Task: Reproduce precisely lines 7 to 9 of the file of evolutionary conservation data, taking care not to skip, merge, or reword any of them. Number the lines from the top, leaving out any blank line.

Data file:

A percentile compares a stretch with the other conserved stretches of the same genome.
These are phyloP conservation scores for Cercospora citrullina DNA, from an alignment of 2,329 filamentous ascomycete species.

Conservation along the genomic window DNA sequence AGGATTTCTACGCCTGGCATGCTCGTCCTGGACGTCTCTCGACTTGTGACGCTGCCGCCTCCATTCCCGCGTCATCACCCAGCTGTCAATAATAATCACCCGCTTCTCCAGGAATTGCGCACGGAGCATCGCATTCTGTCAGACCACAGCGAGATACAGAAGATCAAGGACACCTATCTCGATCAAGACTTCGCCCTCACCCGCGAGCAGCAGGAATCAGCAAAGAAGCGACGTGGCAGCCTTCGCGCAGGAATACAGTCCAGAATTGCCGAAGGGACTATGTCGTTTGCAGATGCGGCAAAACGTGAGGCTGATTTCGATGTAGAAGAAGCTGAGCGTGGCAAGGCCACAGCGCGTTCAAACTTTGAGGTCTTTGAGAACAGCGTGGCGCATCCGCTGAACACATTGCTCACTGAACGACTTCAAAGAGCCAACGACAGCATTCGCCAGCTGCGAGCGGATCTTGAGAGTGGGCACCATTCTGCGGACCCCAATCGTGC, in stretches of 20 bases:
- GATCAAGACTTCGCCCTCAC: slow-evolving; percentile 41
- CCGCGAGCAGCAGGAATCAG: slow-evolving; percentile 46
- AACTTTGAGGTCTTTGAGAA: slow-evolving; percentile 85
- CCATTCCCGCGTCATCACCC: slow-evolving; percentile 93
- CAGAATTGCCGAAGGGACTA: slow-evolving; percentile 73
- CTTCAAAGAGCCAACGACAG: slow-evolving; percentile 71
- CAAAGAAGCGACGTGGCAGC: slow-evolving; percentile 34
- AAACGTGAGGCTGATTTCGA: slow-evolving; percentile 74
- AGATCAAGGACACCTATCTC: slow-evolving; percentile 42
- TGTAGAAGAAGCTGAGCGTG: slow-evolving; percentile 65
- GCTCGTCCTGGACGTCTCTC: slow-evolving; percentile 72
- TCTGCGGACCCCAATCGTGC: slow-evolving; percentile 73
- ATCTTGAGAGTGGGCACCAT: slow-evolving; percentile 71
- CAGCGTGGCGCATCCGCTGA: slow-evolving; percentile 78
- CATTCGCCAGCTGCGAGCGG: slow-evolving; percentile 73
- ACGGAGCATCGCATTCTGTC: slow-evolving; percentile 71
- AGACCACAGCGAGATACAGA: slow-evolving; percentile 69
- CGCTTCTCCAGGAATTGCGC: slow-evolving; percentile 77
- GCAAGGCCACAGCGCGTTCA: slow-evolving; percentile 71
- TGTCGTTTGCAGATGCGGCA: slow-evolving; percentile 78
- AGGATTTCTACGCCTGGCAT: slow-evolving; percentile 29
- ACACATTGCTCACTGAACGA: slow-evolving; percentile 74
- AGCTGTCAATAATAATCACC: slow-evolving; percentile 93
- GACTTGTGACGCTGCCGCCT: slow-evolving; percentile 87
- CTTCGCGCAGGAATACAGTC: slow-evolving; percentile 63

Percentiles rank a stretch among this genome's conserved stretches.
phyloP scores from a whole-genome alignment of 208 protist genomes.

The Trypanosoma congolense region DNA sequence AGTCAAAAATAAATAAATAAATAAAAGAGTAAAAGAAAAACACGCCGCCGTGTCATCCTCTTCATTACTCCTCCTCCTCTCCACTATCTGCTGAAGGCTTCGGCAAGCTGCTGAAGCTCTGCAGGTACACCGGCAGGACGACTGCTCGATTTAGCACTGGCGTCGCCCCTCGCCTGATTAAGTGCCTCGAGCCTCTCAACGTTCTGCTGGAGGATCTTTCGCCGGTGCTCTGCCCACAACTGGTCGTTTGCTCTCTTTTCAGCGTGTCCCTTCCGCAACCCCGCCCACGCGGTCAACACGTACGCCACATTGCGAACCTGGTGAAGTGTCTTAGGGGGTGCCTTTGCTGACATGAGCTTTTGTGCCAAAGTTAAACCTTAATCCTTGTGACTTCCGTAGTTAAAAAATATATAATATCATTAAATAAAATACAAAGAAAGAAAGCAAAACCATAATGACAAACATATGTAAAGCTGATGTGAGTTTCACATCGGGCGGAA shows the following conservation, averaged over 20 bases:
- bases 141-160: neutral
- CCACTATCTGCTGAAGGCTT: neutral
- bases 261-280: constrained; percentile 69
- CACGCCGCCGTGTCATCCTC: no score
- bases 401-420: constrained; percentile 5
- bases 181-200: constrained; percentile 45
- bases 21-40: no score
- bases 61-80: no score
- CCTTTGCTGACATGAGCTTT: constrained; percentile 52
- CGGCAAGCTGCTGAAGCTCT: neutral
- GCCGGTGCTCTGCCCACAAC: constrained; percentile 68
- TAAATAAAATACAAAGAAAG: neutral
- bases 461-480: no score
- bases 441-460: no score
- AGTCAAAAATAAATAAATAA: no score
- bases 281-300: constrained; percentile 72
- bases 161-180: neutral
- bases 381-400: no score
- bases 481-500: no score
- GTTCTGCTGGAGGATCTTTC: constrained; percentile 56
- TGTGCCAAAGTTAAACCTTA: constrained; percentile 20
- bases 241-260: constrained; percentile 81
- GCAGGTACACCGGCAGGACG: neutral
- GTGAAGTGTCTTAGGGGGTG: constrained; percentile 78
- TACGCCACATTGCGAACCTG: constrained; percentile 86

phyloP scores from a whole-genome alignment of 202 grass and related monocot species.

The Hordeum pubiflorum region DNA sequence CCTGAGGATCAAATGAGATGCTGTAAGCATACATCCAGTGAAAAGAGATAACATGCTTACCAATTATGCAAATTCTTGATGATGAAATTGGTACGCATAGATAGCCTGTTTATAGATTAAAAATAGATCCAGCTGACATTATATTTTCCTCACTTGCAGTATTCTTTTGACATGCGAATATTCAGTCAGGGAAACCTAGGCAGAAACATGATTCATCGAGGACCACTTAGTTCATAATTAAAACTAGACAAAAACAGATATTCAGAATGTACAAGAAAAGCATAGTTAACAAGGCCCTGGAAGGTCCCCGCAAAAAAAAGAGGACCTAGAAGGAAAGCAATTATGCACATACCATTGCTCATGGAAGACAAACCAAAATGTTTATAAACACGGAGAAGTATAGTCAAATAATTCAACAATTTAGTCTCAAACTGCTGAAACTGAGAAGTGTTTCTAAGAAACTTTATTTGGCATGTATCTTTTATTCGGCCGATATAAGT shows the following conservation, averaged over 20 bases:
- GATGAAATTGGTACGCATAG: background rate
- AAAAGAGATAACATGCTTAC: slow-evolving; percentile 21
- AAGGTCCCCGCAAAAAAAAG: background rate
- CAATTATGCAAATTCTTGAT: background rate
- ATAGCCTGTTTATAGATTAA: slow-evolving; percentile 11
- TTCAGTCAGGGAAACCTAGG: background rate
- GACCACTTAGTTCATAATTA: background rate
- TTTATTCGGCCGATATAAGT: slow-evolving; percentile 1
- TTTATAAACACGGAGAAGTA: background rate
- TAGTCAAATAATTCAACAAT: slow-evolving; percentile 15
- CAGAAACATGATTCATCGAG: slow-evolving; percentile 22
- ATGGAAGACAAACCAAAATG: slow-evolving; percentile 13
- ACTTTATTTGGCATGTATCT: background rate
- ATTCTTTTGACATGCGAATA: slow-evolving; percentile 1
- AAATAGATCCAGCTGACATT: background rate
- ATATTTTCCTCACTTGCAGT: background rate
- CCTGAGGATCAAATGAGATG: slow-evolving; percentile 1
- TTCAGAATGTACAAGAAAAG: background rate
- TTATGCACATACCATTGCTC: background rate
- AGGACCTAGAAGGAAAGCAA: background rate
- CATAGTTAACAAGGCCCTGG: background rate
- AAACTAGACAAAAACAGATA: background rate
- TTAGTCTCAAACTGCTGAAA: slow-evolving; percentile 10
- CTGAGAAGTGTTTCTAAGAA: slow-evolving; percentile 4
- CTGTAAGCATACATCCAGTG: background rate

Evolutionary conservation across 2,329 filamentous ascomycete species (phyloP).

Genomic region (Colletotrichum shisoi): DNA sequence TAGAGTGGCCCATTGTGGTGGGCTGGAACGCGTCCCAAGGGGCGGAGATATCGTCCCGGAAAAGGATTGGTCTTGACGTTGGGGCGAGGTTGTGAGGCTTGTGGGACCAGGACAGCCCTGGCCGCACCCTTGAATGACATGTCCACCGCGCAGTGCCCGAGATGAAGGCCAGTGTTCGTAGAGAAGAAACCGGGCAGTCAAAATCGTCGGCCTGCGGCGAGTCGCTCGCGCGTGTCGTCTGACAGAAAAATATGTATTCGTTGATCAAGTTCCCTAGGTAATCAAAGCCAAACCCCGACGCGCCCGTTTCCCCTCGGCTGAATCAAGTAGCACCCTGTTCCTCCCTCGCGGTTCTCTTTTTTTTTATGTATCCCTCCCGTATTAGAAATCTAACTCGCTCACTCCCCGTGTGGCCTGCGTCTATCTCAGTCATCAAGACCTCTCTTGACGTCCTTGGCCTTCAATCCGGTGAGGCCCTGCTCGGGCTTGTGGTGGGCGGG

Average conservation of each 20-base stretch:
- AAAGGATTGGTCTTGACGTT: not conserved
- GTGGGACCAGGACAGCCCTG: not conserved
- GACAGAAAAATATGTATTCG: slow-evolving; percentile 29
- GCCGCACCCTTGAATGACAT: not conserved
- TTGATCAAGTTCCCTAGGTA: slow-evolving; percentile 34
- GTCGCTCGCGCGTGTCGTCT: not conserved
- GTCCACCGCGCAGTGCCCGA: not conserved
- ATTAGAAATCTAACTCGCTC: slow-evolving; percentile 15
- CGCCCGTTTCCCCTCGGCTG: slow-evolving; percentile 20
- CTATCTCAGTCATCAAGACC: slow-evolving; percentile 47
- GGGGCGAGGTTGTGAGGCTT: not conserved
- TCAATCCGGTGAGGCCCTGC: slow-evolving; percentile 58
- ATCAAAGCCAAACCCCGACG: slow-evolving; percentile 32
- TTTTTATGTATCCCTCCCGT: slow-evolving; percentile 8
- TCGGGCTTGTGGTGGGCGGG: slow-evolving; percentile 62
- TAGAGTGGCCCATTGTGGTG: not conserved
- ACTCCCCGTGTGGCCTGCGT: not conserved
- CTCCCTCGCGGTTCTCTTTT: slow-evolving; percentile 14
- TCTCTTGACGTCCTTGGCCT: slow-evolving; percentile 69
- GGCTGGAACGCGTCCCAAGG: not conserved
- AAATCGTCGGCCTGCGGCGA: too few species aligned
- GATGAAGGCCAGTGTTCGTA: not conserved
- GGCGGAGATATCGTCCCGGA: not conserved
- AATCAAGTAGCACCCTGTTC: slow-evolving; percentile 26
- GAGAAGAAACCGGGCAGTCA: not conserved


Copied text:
- CCATTCCCGCGTCATCACCC: slow-evolving; percentile 93
- CAGAATTGCCGAAGGGACTA: slow-evolving; percentile 73
- CTTCAAAGAGCCAACGACAG: slow-evolving; percentile 71